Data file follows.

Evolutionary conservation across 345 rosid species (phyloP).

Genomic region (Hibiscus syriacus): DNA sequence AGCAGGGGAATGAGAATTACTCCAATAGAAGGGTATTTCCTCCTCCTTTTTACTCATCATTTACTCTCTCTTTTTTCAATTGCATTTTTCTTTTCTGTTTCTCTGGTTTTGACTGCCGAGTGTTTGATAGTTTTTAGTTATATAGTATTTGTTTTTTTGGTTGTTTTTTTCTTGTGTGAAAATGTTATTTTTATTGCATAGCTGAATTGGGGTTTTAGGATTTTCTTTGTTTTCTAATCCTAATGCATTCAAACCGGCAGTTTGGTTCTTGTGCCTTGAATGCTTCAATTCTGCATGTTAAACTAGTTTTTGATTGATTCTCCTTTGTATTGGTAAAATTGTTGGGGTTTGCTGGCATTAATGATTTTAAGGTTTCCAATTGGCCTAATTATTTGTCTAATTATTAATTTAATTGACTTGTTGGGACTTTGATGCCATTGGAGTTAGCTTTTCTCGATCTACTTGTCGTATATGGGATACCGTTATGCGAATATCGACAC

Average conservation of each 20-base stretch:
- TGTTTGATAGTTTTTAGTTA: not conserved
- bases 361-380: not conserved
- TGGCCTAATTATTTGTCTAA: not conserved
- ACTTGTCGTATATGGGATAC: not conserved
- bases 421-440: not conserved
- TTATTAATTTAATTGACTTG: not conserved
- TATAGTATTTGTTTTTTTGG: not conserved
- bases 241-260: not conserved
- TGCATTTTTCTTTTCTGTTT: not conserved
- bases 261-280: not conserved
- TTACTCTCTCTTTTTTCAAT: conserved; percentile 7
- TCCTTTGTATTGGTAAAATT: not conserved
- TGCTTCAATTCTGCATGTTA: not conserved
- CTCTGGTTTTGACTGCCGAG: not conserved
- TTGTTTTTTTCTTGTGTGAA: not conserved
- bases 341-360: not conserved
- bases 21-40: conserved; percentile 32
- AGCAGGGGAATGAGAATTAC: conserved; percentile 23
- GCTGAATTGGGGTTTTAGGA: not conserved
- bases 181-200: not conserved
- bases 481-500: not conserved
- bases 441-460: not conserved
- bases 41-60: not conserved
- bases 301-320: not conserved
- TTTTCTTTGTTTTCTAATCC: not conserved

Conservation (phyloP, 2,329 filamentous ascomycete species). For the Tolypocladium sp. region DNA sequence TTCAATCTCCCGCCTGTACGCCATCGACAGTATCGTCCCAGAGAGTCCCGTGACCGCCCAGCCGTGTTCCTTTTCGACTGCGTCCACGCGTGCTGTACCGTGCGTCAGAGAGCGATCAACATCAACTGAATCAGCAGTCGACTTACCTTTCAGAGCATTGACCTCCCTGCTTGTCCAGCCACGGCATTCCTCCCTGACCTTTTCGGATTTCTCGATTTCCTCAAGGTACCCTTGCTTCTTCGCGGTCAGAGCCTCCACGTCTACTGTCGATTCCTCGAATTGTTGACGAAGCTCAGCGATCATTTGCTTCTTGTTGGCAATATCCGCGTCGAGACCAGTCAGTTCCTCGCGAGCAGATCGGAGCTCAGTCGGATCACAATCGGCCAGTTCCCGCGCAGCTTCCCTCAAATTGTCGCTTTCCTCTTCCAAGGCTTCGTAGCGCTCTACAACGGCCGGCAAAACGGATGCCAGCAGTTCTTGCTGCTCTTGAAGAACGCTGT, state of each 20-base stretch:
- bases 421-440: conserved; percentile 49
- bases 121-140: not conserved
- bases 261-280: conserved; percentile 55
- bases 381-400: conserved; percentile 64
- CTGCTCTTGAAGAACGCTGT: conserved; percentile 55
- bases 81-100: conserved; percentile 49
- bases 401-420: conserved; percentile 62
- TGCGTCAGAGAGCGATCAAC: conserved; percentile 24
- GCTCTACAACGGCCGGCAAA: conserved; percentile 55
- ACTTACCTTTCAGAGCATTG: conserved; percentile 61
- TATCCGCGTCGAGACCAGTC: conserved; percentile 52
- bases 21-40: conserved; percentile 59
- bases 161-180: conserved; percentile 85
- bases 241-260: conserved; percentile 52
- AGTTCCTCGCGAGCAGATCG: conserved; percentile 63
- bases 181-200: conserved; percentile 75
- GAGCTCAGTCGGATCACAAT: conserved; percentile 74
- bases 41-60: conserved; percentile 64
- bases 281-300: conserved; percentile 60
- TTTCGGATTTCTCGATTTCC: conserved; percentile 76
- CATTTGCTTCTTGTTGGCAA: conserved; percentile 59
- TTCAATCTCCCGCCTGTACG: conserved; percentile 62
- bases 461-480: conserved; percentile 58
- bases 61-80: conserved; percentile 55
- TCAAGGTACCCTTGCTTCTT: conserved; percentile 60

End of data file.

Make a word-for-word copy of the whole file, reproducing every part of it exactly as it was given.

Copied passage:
Evolutionary conservation across 345 rosid species (phyloP).

Genomic region (Hibiscus syriacus): DNA sequence AGCAGGGGAATGAGAATTACTCCAATAGAAGGGTATTTCCTCCTCCTTTTTACTCATCATTTACTCTCTCTTTTTTCAATTGCATTTTTCTTTTCTGTTTCTCTGGTTTTGACTGCCGAGTGTTTGATAGTTTTTAGTTATATAGTATTTGTTTTTTTGGTTGTTTTTTTCTTGTGTGAAAATGTTATTTTTATTGCATAGCTGAATTGGGGTTTTAGGATTTTCTTTGTTTTCTAATCCTAATGCATTCAAACCGGCAGTTTGGTTCTTGTGCCTTGAATGCTTCAATTCTGCATGTTAAACTAGTTTTTGATTGATTCTCCTTTGTATTGGTAAAATTGTTGGGGTTTGCTGGCATTAATGATTTTAAGGTTTCCAATTGGCCTAATTATTTGTCTAATTATTAATTTAATTGACTTGTTGGGACTTTGATGCCATTGGAGTTAGCTTTTCTCGATCTACTTGTCGTATATGGGATACCGTTATGCGAATATCGACAC

Average conservation of each 20-base stretch:
- TGTTTGATAGTTTTTAGTTA: not conserved
- bases 361-380: not conserved
- TGGCCTAATTATTTGTCTAA: not conserved
- ACTTGTCGTATATGGGATAC: not conserved
- bases 421-440: not conserved
- TTATTAATTTAATTGACTTG: not conserved
- TATAGTATTTGTTTTTTTGG: not conserved
- bases 241-260: not conserved
- TGCATTTTTCTTTTCTGTTT: not conserved
- bases 261-280: not conserved
- TTACTCTCTCTTTTTTCAAT: conserved; percentile 7
- TCCTTTGTATTGGTAAAATT: not conserved
- TGCTTCAATTCTGCATGTTA: not conserved
- CTCTGGTTTTGACTGCCGAG: not conserved
- TTGTTTTTTTCTTGTGTGAA: not conserved
- bases 341-360: not conserved
- bases 21-40: conserved; percentile 32
- AGCAGGGGAATGAGAATTAC: conserved; percentile 23
- GCTGAATTGGGGTTTTAGGA: not conserved
- bases 181-200: not conserved
- bases 481-500: not conserved
- bases 441-460: not conserved
- bases 41-60: not conserved
- bases 301-320: not conserved
- TTTTCTTTGTTTTCTAATCC: not conserved

Conservation (phyloP, 2,329 filamentous ascomycete species). For the Tolypocladium sp. region DNA sequence TTCAATCTCCCGCCTGTACGCCATCGACAGTATCGTCCCAGAGAGTCCCGTGACCGCCCAGCCGTGTTCCTTTTCGACTGCGTCCACGCGTGCTGTACCGTGCGTCAGAGAGCGATCAACATCAACTGAATCAGCAGTCGACTTACCTTTCAGAGCATTGACCTCCCTGCTTGTCCAGCCACGGCATTCCTCCCTGACCTTTTCGGATTTCTCGATTTCCTCAAGGTACCCTTGCTTCTTCGCGGTCAGAGCCTCCACGTCTACTGTCGATTCCTCGAATTGTTGACGAAGCTCAGCGATCATTTGCTTCTTGTTGGCAATATCCGCGTCGAGACCAGTCAGTTCCTCGCGAGCAGATCGGAGCTCAGTCGGATCACAATCGGCCAGTTCCCGCGCAGCTTCCCTCAAATTGTCGCTTTCCTCTTCCAAGGCTTCGTAGCGCTCTACAACGGCCGGCAAAACGGATGCCAGCAGTTCTTGCTGCTCTTGAAGAACGCTGT, state of each 20-base stretch:
- bases 421-440: conserved; percentile 49
- bases 121-140: not conserved
- bases 261-280: conserved; percentile 55
- bases 381-400: conserved; percentile 64
- CTGCTCTTGAAGAACGCTGT: conserved; percentile 55
- bases 81-100: conserved; percentile 49
- bases 401-420: conserved; percentile 62
- TGCGTCAGAGAGCGATCAAC: conserved; percentile 24
- GCTCTACAACGGCCGGCAAA: conserved; percentile 55
- ACTTACCTTTCAGAGCATTG: conserved; percentile 61
- TATCCGCGTCGAGACCAGTC: conserved; percentile 52
- bases 21-40: conserved; percentile 59
- bases 161-180: conserved; percentile 85
- bases 241-260: conserved; percentile 52
- AGTTCCTCGCGAGCAGATCG: conserved; percentile 63
- bases 181-200: conserved; percentile 75
- GAGCTCAGTCGGATCACAAT: conserved; percentile 74
- bases 41-60: conserved; percentile 64
- bases 281-300: conserved; percentile 60
- TTTCGGATTTCTCGATTTCC: conserved; percentile 76
- CATTTGCTTCTTGTTGGCAA: conserved; percentile 59
- TTCAATCTCCCGCCTGTACG: conserved; percentile 62
- bases 461-480: conserved; percentile 58
- bases 61-80: conserved; percentile 55
- TCAAGGTACCCTTGCTTCTT: conserved; percentile 60